The UK’s government is attended a UN conference on climate modification, looking for methods to curb our greenhouse gas emissions. At the same time, London’s Mayor is trying to suppress extreme waste disposal by businesses and corporations.
The mayor has carried out a number of recycling initiatives to reduce waste. The aim is to increase the amount of waste being recycled from the 20 percent forecasted in 2003 to over 60 percent.
Londoners produce 3.4 million tons of rubbish each year, a large proportion of which is electrical and electronic waste. The execution of the WEEE instruction in 2007 aimed to curb this problem by getting residents to recycle their old televisions, computers, and general electrical waste. In Greater London, where organizations predominate, the problem of waste electronic devices is more problematic and makes up the majority of hardware disposed of each year.
London organizations are constantly upgrading computer systems, buying replacement shredders, and changing out-of-date copy machines, faxes, and printers. The waste spin-off was formerly discarded in the general waste stream, which wound up on a barge heading for an incinerator even more down the Thames Estuary.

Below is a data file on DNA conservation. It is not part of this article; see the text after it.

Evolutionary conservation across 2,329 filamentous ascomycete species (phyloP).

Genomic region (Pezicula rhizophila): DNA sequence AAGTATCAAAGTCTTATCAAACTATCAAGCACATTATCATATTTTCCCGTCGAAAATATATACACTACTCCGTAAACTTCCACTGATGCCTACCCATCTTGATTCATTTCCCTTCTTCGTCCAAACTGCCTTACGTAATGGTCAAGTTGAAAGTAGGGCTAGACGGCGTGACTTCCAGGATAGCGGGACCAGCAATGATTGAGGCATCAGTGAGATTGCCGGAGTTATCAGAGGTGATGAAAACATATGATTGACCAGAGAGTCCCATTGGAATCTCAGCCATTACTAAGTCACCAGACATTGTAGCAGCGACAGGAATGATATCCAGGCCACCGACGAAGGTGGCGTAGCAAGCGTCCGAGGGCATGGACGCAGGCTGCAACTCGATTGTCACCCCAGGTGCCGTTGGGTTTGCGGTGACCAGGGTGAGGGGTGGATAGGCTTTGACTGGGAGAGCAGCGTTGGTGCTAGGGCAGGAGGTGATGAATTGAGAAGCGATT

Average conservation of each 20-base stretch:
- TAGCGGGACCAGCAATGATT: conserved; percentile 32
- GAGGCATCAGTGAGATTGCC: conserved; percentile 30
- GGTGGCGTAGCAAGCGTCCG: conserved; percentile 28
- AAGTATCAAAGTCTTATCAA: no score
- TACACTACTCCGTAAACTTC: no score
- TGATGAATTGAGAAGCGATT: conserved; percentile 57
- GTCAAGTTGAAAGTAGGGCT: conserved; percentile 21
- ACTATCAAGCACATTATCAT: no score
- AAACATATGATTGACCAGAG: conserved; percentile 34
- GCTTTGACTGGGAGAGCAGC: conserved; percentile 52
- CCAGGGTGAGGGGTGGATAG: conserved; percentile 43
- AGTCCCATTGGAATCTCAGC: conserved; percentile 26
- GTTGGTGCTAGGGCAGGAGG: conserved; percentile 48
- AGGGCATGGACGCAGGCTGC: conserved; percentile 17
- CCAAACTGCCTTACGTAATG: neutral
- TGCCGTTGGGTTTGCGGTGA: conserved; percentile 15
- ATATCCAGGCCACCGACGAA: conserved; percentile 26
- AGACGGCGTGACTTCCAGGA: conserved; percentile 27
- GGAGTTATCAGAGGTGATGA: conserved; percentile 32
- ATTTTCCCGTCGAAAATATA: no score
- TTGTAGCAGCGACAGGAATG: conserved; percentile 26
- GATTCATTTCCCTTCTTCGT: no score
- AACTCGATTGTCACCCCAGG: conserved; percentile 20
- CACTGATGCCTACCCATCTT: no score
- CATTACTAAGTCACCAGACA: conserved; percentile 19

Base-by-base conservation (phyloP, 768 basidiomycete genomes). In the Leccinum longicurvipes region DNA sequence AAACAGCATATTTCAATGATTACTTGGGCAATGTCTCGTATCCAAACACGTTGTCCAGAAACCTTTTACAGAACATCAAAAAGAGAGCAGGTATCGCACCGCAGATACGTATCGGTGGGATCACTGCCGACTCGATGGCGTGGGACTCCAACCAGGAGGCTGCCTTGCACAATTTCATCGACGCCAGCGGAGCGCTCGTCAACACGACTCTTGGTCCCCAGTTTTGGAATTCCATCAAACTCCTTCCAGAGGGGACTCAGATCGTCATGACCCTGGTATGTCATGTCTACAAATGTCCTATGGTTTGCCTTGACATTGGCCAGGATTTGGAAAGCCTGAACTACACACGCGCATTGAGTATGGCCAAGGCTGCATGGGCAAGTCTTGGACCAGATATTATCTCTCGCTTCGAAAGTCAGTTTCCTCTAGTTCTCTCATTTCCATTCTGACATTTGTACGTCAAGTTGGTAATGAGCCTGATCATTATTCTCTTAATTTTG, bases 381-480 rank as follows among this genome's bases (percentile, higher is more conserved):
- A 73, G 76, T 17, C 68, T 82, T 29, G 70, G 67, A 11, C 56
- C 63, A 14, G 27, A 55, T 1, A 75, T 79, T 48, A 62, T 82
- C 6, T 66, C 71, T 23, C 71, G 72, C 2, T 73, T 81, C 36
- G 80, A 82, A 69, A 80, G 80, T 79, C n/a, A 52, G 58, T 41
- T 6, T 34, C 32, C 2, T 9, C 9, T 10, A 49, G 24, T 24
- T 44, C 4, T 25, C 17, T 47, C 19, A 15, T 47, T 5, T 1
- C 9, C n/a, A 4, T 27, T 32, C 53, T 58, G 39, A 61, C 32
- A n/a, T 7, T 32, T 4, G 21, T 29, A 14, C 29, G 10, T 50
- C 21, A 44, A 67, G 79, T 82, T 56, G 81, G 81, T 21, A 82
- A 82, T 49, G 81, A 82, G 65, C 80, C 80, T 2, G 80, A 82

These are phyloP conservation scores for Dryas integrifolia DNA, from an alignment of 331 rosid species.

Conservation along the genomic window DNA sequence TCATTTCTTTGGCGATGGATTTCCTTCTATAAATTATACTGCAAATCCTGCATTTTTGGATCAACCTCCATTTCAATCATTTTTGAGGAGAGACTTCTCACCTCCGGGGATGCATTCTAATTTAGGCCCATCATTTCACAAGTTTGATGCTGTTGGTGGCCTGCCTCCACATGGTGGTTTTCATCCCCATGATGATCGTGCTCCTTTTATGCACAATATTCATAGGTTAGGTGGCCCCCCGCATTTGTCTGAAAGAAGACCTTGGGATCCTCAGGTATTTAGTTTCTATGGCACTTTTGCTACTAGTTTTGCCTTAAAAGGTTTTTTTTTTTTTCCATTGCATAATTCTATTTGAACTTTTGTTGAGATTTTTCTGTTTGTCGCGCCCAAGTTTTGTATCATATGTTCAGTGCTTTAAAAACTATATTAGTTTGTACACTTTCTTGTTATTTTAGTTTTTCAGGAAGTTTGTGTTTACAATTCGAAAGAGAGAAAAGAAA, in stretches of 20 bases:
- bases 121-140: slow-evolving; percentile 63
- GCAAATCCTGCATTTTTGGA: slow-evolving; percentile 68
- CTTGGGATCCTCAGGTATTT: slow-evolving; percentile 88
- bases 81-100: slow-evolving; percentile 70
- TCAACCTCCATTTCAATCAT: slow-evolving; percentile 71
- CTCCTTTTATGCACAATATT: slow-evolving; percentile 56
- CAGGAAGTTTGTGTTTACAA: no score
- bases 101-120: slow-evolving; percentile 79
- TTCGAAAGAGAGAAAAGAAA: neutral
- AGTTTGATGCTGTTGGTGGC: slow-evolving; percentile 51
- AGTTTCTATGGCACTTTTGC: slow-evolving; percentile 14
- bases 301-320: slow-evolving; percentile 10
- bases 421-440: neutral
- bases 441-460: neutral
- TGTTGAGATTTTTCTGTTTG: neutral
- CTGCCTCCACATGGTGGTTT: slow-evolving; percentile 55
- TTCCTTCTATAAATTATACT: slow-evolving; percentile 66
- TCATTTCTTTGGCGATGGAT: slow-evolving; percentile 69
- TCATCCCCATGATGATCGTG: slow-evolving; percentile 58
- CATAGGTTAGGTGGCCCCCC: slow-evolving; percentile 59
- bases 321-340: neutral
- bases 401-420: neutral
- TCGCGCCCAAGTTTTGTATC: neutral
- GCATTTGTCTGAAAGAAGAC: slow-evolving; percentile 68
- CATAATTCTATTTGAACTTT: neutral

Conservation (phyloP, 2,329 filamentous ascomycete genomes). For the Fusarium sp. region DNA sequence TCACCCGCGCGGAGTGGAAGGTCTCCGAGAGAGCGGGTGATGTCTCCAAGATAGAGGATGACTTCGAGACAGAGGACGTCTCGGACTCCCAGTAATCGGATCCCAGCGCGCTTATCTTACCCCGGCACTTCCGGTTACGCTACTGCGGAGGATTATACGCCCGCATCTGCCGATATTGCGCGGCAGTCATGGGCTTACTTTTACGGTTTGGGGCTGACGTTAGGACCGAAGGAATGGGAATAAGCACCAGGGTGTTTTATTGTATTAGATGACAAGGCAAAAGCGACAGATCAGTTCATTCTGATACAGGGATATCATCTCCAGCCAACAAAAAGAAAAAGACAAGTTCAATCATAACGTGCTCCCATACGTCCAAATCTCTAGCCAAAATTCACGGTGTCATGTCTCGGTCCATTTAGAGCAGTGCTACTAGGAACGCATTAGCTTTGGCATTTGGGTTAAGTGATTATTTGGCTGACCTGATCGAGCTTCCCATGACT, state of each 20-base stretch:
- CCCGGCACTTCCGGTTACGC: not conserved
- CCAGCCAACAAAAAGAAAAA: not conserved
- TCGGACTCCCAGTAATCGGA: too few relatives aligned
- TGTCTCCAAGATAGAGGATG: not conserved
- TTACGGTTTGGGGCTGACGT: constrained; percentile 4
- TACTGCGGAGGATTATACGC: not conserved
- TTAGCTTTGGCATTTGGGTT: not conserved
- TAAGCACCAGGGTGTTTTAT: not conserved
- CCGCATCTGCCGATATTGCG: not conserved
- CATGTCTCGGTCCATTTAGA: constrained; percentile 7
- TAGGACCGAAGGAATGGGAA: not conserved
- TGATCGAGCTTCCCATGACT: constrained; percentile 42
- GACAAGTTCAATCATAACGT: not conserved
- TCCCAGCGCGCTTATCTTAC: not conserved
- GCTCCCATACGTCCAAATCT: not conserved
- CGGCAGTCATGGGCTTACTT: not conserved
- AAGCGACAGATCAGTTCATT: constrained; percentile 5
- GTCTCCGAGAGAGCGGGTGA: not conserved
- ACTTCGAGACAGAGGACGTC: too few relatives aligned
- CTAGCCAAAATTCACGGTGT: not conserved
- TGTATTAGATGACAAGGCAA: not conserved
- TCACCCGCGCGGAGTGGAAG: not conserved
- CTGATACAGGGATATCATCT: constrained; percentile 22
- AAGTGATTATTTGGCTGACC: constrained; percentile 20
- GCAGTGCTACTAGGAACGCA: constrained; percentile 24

The Recycle for London initiative, founded and headed up by the Mayor of London, was carried out to assist in lowering this waste. In Greater London, this has had the effect of lots of brand-new companies springing up to meet the needs of the thousands of organizations in need of recycling their old computers, servers, printers, faxes, and copy machines.
It’s had the added result of decreasing the work performed by waste disposal companies in London, which are funded by taxes. The outcome, in the long term, will be a redistribution of the cash from taxes into more immediate sectors.